Muscle! Many women find that work to be scary. They don't want to bulk up or look manly; this is why they stay away from resistance training. However, that will NEVER happen due to the lack of testosterone hormone in our bodies. Physically, what will happen is a more lean look.
Stepping on a scale can tell you your weight, but it does not give you the bigger picture of your wellness. At Sphericality and The Limitless Lifestyle Academy, we focus on body composition.
What is body composition? Body composition refers to everything in your body, split up into different elements. Two elements that are commonly used are fat mass and fat-free mass. Fat mass refers to all the fat tissue in your body. Fat-free mass is everything else, including muscle, organs, bone, and fluid.
The most important things we look at are fat mass and muscle mass and their ratio. This ensures your body is as healthy as possible, which is why we work out and eat right in the first place! Research and evidence show that maintaining a healthy body composition increases longevity and reduces the risk of heart disease, cancer, diabetes, and other diseases. Another reason for focusing on body composition is that it shows your coaches whether your program is working. For instance, if you're not losing any weight, you may think you're doing something wrong, leading to frustration. However, if you knew you built muscle and burned some fat while maintaining weight, wouldn't you feel more motivated and confident in your wellness program??
Muscle is an essential element of body composition. Many people think muscles are for looks and strength, but it can do many more things for your body.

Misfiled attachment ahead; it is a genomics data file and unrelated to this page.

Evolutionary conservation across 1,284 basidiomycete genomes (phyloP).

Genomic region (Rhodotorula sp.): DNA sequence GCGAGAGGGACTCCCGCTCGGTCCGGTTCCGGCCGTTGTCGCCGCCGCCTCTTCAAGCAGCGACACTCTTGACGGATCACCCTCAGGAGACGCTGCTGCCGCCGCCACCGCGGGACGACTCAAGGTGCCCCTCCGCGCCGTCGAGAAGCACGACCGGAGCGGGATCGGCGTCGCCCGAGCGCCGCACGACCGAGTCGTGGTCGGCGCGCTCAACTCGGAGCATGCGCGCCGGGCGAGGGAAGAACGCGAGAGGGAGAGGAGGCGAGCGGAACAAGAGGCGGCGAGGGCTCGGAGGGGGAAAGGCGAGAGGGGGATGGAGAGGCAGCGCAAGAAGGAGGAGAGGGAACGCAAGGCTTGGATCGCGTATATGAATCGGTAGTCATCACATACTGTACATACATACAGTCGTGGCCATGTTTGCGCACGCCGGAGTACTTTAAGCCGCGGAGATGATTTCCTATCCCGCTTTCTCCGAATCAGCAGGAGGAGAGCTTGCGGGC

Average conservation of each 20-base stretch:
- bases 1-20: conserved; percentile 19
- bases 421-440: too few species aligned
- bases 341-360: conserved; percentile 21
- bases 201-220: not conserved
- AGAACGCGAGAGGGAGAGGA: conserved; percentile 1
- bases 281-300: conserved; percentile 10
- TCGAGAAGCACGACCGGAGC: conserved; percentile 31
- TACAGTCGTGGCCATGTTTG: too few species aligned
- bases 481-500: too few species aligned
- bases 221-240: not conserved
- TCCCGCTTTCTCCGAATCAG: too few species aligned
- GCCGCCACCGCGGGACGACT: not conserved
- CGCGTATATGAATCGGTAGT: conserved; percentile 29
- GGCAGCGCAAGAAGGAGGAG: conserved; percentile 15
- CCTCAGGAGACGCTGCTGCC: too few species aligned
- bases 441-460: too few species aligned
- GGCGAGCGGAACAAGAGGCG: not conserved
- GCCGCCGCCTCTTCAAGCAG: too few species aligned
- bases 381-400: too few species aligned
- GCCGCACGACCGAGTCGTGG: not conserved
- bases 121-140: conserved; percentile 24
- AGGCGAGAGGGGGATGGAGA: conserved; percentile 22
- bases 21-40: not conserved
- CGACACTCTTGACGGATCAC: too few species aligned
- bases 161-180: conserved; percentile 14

1. You will get stronger but what is important is the functional strength that comes with exercise. Examples of this would be, having the ability to do yard work, carrying groceries, or lifting your grandchildren.
2. You will become more coordinated. When we work our muscles, we engage the nervous system. Eventually, your nerves learn to turn on and off the muscles. This will create more effective and efficient movement, which will help in your exercise and daily tasks. Also, depending on the type of exercises you do, you can create new pathways and connections in the brain.
3. Strong muscles equals strong bone. Our skeletons take some of the stress during weight training, and this helps stimulate bone growth. Many physicians recommend plyometric and weight-bearing activities for the management and prevention of osteoporosis.
4. Less risk of injury and improvement in joint health if you add resistance training to your exercise routine. The stiffness in tendons means they are prone to injury, but you will increase your tendon thickness and make them more resistant to injury. Strong muscles allow your joints to do their jobs. On the other hand, weak muscles lead to injuries and can put increased stress on the ligaments and joints.
5. Your blood will flow better the more you exercise. The more you use your muscles to lift, push and pull during exercise, the more oxygen will need to be delivered. This will lead to overall improved circulation throughout your whole body. Not only will the vascular system deliver oxygen more effectively, but it will also remove waste products more efficiently.